The Secretary of State to the Chief of the American Representation on the Preparatory Commission (Gibson)
1. Your telegrams 4, 5, 6, and 7.15 Apparently you received the impression from my telegram No. 23, February 28, 1 p.m. that it was my desire that you take an opportunity to discuss, in an address before the Commission, our pending negotiations in regard to arbitration, conciliation, and the Briand proposal for the renunciation of war. Such was not my intention at all. Your proposed speech, and indeed any statement of such a nature, would without doubt be interpreted as an invitation from the United States virtually to transfer to Geneva our pending negotiations and open them to detailed discussion before the Conference. The agenda of the Conference does not include these matters, and I shall not assent to their being placed on the agenda or to their being brought into the Conference indirectly. If others should mention this Government’s attitude in regard to arbitration, conciliation, or renunciation of war, it would be necessary for you to do nothing more than make a declaration that this Government’s attitude has been set forth clearly in the published correspondence in the pending negotiations. The documents were transmitted to you for your information and, if desirable for Commission’s information, to be furnished to it. You are directed, therefore, not to make the proposed speech, or any speech, regarding the subject.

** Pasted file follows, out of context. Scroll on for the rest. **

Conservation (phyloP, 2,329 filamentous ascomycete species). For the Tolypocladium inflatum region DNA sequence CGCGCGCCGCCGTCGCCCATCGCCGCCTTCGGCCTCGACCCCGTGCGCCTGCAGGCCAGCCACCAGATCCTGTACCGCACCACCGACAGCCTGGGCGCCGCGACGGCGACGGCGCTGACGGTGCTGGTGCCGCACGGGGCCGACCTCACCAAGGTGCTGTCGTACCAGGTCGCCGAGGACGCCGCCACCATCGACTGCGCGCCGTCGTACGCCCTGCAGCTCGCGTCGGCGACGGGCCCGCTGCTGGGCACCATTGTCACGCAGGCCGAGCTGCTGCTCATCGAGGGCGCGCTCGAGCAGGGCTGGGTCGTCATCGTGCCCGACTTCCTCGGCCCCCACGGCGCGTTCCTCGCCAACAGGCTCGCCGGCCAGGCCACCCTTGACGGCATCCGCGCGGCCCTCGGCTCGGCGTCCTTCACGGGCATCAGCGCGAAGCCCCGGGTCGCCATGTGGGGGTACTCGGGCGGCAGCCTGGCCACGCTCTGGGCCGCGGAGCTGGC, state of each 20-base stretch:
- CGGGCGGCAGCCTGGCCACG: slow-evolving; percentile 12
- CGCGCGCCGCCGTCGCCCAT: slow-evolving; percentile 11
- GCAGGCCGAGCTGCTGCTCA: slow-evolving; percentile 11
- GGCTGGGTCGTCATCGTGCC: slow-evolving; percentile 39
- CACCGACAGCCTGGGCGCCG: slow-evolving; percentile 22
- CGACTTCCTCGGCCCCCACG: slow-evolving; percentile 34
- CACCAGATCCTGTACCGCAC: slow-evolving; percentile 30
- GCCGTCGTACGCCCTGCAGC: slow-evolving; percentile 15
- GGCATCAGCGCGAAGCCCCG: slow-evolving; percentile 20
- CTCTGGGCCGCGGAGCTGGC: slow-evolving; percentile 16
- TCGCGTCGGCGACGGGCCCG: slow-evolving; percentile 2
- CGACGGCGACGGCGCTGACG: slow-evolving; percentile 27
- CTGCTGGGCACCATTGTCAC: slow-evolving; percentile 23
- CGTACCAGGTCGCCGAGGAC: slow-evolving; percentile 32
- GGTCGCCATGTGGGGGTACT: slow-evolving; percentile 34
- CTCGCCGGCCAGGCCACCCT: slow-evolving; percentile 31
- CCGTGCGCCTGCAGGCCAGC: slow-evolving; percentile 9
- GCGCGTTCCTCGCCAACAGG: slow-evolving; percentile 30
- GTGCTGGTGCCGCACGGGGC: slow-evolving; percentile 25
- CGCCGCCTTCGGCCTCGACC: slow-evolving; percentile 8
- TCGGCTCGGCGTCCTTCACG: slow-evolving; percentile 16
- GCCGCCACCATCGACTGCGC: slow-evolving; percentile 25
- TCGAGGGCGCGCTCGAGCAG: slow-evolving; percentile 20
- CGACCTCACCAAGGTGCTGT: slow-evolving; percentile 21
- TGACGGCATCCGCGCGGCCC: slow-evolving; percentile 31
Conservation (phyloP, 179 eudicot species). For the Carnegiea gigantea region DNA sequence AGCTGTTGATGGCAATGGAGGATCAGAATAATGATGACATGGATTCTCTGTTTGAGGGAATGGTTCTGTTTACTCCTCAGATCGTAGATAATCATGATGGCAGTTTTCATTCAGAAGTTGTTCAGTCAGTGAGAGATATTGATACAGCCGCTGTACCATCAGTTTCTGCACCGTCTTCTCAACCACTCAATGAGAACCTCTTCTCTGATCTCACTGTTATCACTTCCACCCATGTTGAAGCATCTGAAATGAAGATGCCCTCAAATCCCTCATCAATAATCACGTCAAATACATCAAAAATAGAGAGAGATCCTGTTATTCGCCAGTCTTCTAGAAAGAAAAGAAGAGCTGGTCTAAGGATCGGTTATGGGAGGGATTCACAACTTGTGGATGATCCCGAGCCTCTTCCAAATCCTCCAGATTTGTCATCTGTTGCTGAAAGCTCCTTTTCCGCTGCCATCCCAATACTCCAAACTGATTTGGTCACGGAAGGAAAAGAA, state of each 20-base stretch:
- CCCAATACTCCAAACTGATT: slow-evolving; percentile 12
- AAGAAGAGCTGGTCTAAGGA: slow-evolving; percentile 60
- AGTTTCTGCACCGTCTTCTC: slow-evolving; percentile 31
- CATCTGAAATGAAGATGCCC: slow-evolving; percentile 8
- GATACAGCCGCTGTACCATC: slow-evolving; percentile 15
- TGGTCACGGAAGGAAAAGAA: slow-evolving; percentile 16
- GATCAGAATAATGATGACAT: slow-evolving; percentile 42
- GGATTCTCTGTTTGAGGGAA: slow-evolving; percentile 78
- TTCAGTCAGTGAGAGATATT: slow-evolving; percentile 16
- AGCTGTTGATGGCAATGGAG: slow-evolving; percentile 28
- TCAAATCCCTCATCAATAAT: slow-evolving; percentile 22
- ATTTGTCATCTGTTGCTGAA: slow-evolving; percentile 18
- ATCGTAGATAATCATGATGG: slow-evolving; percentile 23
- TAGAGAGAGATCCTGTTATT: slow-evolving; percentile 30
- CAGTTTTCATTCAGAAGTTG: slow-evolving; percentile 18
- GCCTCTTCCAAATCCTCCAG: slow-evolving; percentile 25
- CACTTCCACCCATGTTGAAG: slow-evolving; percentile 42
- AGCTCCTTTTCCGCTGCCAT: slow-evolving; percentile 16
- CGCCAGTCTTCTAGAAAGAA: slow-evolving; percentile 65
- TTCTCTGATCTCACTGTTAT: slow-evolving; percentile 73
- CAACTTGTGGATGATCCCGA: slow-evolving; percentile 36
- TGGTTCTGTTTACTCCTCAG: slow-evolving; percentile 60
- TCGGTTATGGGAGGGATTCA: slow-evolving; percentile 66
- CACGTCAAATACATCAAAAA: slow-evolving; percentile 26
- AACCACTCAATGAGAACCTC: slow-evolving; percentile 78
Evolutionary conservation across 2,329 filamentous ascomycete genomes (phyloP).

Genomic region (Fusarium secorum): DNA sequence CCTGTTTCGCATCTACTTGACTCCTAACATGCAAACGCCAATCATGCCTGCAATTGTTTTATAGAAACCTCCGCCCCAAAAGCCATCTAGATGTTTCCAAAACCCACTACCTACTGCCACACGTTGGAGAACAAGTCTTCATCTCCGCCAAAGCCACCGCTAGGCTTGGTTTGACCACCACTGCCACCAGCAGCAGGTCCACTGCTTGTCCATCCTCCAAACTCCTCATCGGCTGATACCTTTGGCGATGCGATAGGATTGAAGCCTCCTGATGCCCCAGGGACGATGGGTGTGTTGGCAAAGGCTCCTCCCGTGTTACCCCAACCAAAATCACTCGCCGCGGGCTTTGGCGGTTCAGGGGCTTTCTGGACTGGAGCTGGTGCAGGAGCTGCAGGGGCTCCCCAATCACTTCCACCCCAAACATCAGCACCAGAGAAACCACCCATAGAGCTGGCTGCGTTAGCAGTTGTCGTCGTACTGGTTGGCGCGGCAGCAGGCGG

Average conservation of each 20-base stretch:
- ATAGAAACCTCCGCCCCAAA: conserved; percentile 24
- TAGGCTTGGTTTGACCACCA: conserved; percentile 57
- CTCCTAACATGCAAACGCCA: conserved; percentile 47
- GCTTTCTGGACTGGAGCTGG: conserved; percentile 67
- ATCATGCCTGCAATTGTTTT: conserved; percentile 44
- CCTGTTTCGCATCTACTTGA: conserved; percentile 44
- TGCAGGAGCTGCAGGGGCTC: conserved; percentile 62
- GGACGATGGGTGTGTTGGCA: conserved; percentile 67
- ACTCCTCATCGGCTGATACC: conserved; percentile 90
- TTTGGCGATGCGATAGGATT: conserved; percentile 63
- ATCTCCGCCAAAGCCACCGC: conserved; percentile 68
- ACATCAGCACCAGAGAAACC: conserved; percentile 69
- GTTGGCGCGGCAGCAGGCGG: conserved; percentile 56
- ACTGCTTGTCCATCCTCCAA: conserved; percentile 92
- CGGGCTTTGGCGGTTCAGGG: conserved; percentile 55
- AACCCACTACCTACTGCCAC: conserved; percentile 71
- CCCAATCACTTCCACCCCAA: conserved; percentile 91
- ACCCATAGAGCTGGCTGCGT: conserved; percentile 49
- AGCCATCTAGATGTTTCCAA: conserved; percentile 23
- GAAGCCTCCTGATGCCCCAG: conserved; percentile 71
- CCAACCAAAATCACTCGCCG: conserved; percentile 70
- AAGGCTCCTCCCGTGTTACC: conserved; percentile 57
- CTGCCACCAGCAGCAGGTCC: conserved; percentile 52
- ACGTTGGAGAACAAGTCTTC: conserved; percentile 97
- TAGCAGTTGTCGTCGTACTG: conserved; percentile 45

An address which is to be delivered by me in New York on the evening of March 15 will contain a further public declaration of the policy of the United States in regard to war prevention.16 Paris has been supplied by cable with the text of this address, and has been instructed to forward it to the principal missions in Europe, including Geneva, and by this time you should have it.
- Telegrams Nos. 4, 6, and 7 not printed.↩
- For text, see The War Prevention Policy of the United States: An Address by Honorable Frank B. Kellogg, Secretary of State of the United States, Delivered before the Council on Foreign Relations at New York City, March 15, 1928 (Washington, Government Printing Office, 1928).↩